After the traditional meal of lamb washed down with razor blade wine we watched the locals perform the dances correctly and then we were all unleashed onto the dance floor with a frenzy of high kicks and waving arms as we danced with total disregard for the Greek heritage and culture that these dances are supposed to represent.  What great fun it was! Goodness knows what the traditionalists thought of it all.  Thank goodness that the Greeks are most tolerant people. OPA!

Greek Island Hopping 2006

Greek Islands I have visited

A Life in a Year – 20th July, Greek Party Nights

 

A couple of weeks away in Greece are just not complete without going to a traditional Greek food and entertainment night and this really must include participative Greek dancing.  A real enthusiast will prepare for such an evening by purchasing a CD of Greek music to practice beforehand but this is not strictly necessary and all you really need to be able to do is to recognise the opening chords of ‘Zorba’

What you really need to do to get ready for a Greek night is:

  • Abandon high culinary expectation
  • Prepare yourself for copious amounts of cheap retsina
  • Be prepared to make a complete arse of yourself on the dance floor
  • Have your travel insurance documents handy, as they will be needed at the hospital.

In ancient Greece, dancing was believed to be the gift of the gods. Sacred dances were held as offerings to the deities, as commemorations of key events, and as a way of keeping communities together. Dancing was also taught to soldiers as a crucial part of their military training, especially in Athens and Sparta. 

Proper Greek nights will have real musicians with bouzouki and accordion players as these will play the best music and the ones to be avoided are those with electric organs because these are simply not authentic.

Most Greek dances are danced in a line and the line moves generally to the right and the person on the end with their right hand free is the leader.  Everyone else follows the leader who calls the steps that can be quite complicated.  Beginners are supposed to join the line at the end and it is considered bad manners to barge into the middle.  One of the most common dances at Greek party night is called the Zembekiko, or drunkard’s dance. This one is easy because it has no specific steps and involves stumbling around precariously to the rhythm of the music. In the Zembekiko there are several dancers down on one knee clapping around a particular dancer, and then they’ll swap places now and again. There are no rules. You can dance alone or join the clapping for someone else. As long as people are having fun, that is just fine.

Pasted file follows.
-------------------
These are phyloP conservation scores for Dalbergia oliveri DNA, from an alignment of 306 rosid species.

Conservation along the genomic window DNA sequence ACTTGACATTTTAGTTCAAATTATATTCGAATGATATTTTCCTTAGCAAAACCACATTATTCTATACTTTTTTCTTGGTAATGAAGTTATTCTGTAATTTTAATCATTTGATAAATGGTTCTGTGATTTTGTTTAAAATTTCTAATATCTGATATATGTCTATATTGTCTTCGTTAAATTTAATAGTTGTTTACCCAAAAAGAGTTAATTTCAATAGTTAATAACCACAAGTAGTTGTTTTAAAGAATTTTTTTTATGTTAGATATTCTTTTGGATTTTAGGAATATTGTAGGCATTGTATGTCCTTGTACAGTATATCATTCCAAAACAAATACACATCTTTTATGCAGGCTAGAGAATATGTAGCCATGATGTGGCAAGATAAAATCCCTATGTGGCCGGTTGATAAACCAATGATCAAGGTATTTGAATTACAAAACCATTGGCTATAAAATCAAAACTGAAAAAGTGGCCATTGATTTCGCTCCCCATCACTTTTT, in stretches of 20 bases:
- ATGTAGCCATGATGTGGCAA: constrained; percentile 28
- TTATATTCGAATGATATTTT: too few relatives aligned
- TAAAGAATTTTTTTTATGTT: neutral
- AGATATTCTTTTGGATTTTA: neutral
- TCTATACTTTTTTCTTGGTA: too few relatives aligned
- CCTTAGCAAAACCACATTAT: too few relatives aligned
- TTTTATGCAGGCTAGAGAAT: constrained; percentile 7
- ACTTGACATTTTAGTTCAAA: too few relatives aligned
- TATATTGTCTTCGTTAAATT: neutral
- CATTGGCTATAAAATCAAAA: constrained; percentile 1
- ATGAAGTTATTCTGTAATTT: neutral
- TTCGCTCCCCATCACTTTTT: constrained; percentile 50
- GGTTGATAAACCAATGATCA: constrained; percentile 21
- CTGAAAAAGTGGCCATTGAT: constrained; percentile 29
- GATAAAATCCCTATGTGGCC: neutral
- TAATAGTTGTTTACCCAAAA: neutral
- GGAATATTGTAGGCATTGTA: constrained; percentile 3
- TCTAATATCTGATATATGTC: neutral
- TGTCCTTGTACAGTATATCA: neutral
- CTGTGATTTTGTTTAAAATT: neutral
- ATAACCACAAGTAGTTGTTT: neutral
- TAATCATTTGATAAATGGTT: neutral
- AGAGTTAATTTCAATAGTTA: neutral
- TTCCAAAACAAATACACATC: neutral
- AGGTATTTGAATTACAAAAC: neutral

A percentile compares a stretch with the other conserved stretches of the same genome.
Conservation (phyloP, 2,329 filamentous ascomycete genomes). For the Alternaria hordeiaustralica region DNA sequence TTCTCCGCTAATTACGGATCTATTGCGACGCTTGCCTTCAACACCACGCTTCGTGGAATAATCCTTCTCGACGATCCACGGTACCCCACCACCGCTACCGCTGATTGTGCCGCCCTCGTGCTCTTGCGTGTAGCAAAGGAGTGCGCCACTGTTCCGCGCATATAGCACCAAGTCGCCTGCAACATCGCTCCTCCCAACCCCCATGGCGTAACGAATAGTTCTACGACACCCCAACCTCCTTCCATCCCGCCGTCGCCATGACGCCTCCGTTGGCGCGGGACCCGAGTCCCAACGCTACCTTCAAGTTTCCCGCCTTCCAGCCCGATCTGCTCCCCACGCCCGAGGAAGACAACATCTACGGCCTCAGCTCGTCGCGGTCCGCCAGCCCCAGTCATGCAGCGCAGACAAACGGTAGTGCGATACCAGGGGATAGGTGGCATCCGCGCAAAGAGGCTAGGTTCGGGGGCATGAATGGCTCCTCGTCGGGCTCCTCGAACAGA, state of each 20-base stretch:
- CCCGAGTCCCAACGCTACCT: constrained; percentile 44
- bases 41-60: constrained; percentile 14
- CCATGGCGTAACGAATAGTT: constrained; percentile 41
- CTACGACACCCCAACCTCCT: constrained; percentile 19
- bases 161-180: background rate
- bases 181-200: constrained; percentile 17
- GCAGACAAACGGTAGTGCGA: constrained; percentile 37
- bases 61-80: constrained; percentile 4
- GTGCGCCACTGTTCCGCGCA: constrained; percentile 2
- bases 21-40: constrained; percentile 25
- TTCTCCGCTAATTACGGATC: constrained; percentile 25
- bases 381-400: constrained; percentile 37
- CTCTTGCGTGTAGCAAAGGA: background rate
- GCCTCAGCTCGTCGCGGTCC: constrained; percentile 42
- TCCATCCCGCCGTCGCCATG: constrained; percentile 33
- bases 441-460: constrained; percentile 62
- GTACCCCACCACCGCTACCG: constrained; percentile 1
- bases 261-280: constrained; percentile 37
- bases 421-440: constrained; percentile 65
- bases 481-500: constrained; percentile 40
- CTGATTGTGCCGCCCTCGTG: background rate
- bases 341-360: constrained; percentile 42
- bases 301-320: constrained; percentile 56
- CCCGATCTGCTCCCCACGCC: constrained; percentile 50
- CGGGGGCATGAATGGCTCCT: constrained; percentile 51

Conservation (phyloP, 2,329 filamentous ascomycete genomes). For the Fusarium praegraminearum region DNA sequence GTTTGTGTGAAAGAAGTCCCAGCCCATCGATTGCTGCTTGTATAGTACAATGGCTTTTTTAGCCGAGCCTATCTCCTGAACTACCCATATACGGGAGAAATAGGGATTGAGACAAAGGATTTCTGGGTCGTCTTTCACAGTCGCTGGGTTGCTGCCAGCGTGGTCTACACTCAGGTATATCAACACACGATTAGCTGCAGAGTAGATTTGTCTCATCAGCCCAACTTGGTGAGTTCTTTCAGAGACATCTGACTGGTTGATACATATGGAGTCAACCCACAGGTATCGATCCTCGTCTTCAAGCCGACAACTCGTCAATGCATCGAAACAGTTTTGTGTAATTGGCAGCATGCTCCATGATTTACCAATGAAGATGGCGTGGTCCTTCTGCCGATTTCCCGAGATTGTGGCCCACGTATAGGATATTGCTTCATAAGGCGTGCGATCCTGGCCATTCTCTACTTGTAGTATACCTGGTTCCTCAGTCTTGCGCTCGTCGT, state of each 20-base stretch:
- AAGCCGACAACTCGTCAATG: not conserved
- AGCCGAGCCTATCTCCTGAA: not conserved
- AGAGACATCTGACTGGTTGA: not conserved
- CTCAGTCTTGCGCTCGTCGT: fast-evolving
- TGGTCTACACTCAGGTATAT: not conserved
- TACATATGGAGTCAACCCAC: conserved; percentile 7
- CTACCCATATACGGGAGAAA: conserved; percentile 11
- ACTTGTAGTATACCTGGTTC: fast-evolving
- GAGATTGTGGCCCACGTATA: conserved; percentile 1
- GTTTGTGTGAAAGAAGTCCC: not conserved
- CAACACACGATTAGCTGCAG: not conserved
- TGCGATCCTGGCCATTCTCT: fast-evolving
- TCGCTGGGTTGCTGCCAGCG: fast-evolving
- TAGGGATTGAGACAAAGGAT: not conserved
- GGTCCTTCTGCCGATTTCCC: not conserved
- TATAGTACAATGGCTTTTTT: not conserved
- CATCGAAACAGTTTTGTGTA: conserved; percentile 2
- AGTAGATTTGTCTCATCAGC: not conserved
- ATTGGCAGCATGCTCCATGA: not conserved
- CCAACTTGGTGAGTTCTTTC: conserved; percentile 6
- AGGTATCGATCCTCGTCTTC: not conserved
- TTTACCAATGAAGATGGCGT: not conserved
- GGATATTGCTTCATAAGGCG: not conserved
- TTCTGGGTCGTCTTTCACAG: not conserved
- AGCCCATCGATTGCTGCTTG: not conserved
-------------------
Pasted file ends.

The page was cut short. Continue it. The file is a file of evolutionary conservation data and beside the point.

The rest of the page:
The best Greek night that I have been to was in Mykonos in 2005, which was held in a rustic bar in a village in the hills and as well as the food and the wine and the dancing also had table dancing, setting fire to the floor with lighter fuel dancing and plate smashing.  Breaking plates is linked with the Greek concept of kefi, which is the spirit of joy, passion, enthusiasm, high spirits, or frenzy.  Some say that it wards off evil spirits. Others maintain that breaking plates symbolises good luck (especially for potters I should imagine).  Whatever it means it is a lot of good fun. 

Breaking plates like this is now considered a dangerous practice due to flying shards, and perhaps also because of intoxicated tourists who have poor aim and may hit innocent bystanders. It is officially discouraged and in Greece, as well as in the United Kingdom, a bar or restaurant that wants to do it requires a license.   Tucked away in the hills, I doubt if this place had a license but it didn’t last long and they very quickly substituted the plates with paper napkins to throw around.  Mind you if you think plate smashing is dangerous in the old days they used to throw knives at the dancers feet as a sign of respect and manhood.  This was a bit reckless and not surprisingly, due to countless injuries, that tradition gradually changed to the present-day flower throwing alternative, which is a bit pansy but a whole lot safer.

After the traditional meal of lamb washed down with razor blade wine we watched the locals perform the dances correctly and then we were all unleashed onto the dance floor with a frenzy of high kicks and waving arms as we danced with total disregard for the Greek heritage and culture that these dances are supposed to represent.  What great fun it was! Goodness knows what the traditionalists thought of it all.  Thank goodness that the Greeks are most tolerant people. OPA!

Greek Island Hopping 2006

Greek Islands I have visited